(Image source: NASA/Lance-Modis)
A record flood that inundated large regions of Canada last week is now sending a large pulse of silty water out through the Mackenzie Delta and into the Beaufort Sea. The pulse of floodwater is so large and bears so much silt that it has painted a wide section of the Arctic Ocean near the Mackenzie Delta brown.
You can see this major out-flow and brown coloration in the satellite image above, provided by NASA.
The fresh flood waters coming from the Mackenzie River are much warmer than the Arctic Ocean waters and the sea ice they contact as they push out from the continent. This flush of warmer water enhances sea ice melt even as it causes the local Arctic Ocean to heat up.
Large, warm flows of fresh water during spring and summer often initiate and enhance ice edge melt in the Arctic. They also rejuvenate the Arctic Ocean’s fresh water supply and, when combined with increasing glacial melt, serve to enhance the rate at which sea ice forms during fall and winter. The reason for this is that fresh water forms a protective layer keeping warmer, saltier water away from the ice even as it tends to freeze at a higher temperature than saltier ocean water. It is this combination of factors that is implicated in a temporary increase in sea ice coverage at the South Pole, even as atmospheric and ocean warming advance ice sheet melt there.
Since heat transfer to the Arctic Ocean from the continents via warm floods serves to increase ice melt rates in the summer season and since increasing flows of fresh water from both the continents (snow melt, increased summer storms) and glaciers (increasing rates of ice sheet melt brought on by human-caused warming) serve to enhance ice formation during the winter season, the Arctic is pushed to see-saw between record and rapid melt and rapid refreeze.
That said, an overall accumulation of heat in the Arctic Ocean has resulted in sea ice extent, area and volume decline during all seasons as the ice is unable to recover to past levels during winters. It’s just that the decline rate is fastest and most greatly amplified during summer.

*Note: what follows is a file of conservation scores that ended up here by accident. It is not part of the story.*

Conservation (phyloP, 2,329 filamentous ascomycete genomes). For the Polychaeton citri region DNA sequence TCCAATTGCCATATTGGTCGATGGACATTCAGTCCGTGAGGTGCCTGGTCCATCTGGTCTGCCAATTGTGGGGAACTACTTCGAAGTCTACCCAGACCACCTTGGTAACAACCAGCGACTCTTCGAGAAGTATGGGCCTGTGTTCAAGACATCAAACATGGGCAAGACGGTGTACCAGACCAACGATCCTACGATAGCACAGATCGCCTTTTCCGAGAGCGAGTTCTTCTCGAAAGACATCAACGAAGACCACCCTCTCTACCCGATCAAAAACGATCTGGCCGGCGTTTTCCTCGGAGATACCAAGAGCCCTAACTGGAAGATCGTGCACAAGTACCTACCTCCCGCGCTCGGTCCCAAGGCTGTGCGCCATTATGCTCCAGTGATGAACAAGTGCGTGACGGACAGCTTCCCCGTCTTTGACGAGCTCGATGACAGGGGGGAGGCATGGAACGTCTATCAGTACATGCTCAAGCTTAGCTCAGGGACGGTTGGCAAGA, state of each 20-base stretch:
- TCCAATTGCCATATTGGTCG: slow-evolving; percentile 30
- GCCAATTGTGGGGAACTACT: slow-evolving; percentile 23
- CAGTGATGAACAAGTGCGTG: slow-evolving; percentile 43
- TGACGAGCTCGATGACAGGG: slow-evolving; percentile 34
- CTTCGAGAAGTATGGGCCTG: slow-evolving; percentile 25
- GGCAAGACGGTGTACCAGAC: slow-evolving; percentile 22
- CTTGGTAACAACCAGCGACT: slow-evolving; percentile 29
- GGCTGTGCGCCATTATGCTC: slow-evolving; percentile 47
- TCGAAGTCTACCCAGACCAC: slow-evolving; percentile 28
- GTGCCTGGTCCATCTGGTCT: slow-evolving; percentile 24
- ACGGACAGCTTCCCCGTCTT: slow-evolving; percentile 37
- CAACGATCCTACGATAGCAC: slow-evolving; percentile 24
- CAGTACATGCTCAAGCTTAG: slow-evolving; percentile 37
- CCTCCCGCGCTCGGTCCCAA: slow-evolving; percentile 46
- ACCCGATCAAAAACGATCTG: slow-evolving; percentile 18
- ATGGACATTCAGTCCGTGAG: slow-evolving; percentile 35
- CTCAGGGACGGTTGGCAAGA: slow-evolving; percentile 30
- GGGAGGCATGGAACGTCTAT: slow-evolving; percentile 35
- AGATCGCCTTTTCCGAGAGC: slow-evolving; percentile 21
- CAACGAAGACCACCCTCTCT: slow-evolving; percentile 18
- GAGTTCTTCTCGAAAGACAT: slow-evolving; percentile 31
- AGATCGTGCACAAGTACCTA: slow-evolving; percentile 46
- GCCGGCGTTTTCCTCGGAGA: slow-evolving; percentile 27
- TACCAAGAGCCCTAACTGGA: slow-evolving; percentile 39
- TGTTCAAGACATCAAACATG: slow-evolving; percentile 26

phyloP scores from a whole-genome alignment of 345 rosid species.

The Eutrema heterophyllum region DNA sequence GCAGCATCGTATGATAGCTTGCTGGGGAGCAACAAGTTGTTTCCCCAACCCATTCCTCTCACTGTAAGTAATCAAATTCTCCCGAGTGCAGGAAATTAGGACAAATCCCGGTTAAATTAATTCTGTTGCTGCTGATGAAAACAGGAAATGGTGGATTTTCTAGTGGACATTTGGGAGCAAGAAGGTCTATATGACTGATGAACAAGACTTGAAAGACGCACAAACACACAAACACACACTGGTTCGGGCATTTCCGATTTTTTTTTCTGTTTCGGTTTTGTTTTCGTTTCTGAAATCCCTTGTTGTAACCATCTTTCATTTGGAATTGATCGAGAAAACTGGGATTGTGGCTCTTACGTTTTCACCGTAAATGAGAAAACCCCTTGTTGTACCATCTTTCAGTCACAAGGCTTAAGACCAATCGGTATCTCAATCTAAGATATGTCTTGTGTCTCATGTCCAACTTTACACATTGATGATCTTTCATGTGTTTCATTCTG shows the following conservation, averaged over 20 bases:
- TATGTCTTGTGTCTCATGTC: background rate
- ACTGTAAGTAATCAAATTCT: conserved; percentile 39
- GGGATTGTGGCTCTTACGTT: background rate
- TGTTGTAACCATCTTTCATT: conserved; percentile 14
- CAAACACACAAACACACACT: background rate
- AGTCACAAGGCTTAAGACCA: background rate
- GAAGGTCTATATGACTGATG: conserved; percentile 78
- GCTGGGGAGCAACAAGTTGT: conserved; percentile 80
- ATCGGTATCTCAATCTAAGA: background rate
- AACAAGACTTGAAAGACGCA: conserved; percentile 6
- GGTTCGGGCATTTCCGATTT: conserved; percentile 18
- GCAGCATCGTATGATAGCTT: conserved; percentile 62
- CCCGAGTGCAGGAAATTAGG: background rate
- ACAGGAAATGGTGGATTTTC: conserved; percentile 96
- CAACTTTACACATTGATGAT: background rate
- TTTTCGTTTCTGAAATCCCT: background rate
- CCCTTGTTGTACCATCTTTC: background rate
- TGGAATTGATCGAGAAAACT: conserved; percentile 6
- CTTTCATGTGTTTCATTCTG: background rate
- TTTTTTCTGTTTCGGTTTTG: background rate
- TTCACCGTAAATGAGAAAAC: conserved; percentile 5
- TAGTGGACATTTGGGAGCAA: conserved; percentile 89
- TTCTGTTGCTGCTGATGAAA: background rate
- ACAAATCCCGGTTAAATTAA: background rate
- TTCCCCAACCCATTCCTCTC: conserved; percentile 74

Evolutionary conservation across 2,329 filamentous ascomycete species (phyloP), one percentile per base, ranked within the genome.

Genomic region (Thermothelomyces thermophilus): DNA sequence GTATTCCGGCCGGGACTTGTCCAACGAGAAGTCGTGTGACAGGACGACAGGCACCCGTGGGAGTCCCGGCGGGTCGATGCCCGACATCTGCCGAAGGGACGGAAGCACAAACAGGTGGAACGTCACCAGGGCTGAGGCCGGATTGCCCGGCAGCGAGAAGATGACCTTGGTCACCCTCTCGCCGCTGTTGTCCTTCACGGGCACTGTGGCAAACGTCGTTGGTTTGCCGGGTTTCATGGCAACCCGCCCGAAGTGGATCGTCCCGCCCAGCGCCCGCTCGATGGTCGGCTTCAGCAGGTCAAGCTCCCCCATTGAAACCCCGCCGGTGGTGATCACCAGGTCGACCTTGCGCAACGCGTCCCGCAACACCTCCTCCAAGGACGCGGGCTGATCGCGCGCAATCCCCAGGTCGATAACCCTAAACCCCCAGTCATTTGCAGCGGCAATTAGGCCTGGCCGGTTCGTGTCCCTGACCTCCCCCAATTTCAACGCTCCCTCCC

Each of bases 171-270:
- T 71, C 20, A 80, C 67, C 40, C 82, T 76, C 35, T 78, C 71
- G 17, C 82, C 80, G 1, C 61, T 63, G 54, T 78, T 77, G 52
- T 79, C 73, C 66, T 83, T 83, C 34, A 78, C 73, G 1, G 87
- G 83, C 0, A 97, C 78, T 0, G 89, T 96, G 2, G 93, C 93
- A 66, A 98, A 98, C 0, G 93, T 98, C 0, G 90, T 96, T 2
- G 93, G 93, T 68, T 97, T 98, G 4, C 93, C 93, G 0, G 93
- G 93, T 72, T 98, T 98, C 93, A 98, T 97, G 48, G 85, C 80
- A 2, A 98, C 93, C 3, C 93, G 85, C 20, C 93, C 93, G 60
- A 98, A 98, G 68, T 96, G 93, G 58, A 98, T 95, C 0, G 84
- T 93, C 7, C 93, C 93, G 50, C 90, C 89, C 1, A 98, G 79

The below graph, provided by Wipneus, displays this summer melt exaggeration:
(Arctic sea ice volume losses with trend lines. Image source: Wipneus)
Note the faster rate of loss during June, July, August, and September when compared to months during other seasons.
New Ocean Circulation Transfers Most Fresh Water to Beaufort
Increasing flows of fresh water via snow, glacial melt, and more rainfall has now met with strange changes to Arctic Ocean currents, wind patterns and circulation that, according to NASA, is both preserving some of the thermohaline circulation in the Arctic and pulling more fresh water into the Canada Basin and Beaufort Sea.
A visual presentation of these changes is provided by NASA below:
In its press release, NASA noted:
The transpolar drift (purple arrows) is a dominant circulation feature in the Arctic Ocean that carries freshwater runoff (red arrows) from rivers in Russia across the North Pole and south towards Greenland. Under changing atmospheric conditions, emergent circulation patterns (blue arrows) drive freshwater runoff east towards Canada, resulting in freshening of Arctic water in the Canada Basin (full press release here)…
Knowing the pathways of freshwater is important to understanding global climate because freshwater protects sea ice by helping create a strongly stratified cold layer between the ice and warmer, saltier water below that comes into the Arctic from the Atlantic Ocean. The reduction in freshwater entering the Eurasian Basin resulting from the Arctic Oscillation change could contribute to sea ice declines in that part of the Arctic.
NASA shows how changes in Arctic Ocean circulation have already re-distributed fresh water into the Beaufort Sea in the image below:
(Image source: NASA)
Higher concentrations of fresh water in the Beaufort would tend to preserve more sea ice there. Ironically, this ice is vulnerable to late-season melt due to its proximity to the North American Continent and away from the relative cool of Greenland. Higher salt water concentrations running from Greenland to the North Pole to the Laptev and then toward Wrangle Island would tend to enhance early season edge melt there.
Overall, this new distribution of fresh water combined with heat transfer into the Arctic Ocean via the continents makes it difficult to provide a case for long-term ice preservation under a regime of increasing human-caused warming. A fresh water cap near Greenland would have combined with cooler regional temperatures to preserve ice for longer periods there. Instead, we have the more resilient ice placed in close proximity to hot continental land rather than cold Greenland ice. Since these changes have yet to be fully understood, new reports will, hopefully, generate more clarity.
Emerging and amplifying flows of fresh water from both continents and glaciers along with changing Arctic Ocean circulation represent yet one more example of how human fossil fuel emissions are radically altering the Arctic. Though not quite as threatening as increasing releases from Arctic carbon stocks or as directly visible as an increasing number of heatwaves in the Arctic, these new pulses of fresh water, when combined with changing ocean circulation, are driving profound changes to the Arctic environment.